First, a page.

It was a soft landing in Wales. We collapsed in a heap of weary travel fatigue in the gorgeous 400-year-old cottage of our friends-like-family. My clothes and boots were falling to bits and my only souvenirs from Cambodia to Wales was a tambourine and a bottle of grape vodka (ChaCha). Writing and motion seem to go hand in hand for me, so as soon as I stopped moving, I stopped writing. Hence the lack of blog posts for a while.
We spent the last months of summer in the pretty Welsh countryside. Eating good food, picking blackberries and walking in the woods with dogs. We set about sticking JH back together with vinegar and brown paper and some help from the National Health Service (NHS) – one of the very best public health systems in the world. Soon he was as good as new, or actually, better than he’s been for years. The NHS has good drugs – and in Wales, they’re all free!
We haven’t been far afield since arriving in the UK. A few fabulous day trips in Wales and nearby, a week in the Forest of Dean, a night out in London and three times to Scotland. With all of this foolish Brexit malarkey, we’re hoping Scotland might gain independence and adopt us.
As summer turned to autumn, our thoughts turned to our next steps. We decided to rent a little house in Bignall End – JH’s hometown. We’re on the north end of Stoke-on Trent near the Staffordshire/Cheshire border. I think middle England must be the friendliest place on earth. Acquaintances and total strangers shout hello (or ‘aye up duck’) from across the other side of the street and chat to you in shops, or anywhere and everywhere really. We’ll stay put for a little while and work to get our finances in order and take the time to gradually catch up properly with all the people we want to see.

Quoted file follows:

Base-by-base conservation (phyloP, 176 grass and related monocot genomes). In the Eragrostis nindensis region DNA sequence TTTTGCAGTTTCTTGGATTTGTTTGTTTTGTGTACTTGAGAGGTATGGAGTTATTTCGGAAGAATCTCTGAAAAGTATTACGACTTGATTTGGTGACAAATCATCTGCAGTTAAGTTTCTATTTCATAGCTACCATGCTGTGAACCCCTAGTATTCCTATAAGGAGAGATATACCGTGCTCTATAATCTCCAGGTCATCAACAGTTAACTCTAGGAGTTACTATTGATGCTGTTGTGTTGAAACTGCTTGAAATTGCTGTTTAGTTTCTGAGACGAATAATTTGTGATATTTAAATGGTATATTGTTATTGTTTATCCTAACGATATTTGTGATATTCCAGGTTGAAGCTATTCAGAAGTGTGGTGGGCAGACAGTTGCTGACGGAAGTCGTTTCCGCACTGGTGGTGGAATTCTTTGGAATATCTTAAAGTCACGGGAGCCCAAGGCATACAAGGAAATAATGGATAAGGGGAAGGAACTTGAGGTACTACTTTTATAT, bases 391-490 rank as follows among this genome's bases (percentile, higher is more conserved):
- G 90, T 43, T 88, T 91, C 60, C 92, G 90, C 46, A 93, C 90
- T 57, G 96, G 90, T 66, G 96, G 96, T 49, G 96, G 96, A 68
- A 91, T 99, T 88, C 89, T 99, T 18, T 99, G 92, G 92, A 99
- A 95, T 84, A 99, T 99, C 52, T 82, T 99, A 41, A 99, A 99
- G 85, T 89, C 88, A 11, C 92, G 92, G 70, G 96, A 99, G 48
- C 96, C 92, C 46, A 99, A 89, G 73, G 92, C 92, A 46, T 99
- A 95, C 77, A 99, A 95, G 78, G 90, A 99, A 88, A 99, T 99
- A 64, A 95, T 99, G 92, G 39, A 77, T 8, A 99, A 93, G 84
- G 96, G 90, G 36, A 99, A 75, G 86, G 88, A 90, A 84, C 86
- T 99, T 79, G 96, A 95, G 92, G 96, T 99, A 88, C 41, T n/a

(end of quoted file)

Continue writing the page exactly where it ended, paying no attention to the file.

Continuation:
As I sat here in my cosy little home in England, Australia caught on fire. I felt so far away and I cried more than I’ve cried in a very long time. I cried in grief that we might lose our home created with love and for a lifetime of collected treasures and memories that we might never see again. I cried for the losses of others, the kindness, the heroics and the community spirit. Mostly though, I cried for the animals and the trees, then the forests, the rivers and the oceans. I cried in despair for my country caught up in corruption, lies, hate and stupidity. I cried in fear that too many people will never wake up and they’ll go on arrogantly killing, destroying and poisoning for money until our beautiful blue planet is no more. In the end, we were lucky this time and we didn’t lose anything except our complacency. Now it’s a time for recalibration and of reassessing priorities.
For now, we’re here in Bignall End. JH is so happy to be home and catching up with his family and old friends. England feels like home to me too. I love this mad little island. Being here is like curling up on a well-worn couch in your favourite baggy trackies and woolly socks. At first, I had big plans to go charity shopping to find lots of groovy items to make our little house feel like a home but the longer I spend in this impersonal bubble the more I kind of like it. It’s like a little private hotel-house. Making it too cosy could be a trap. To decorate or not to decorate? That is the question.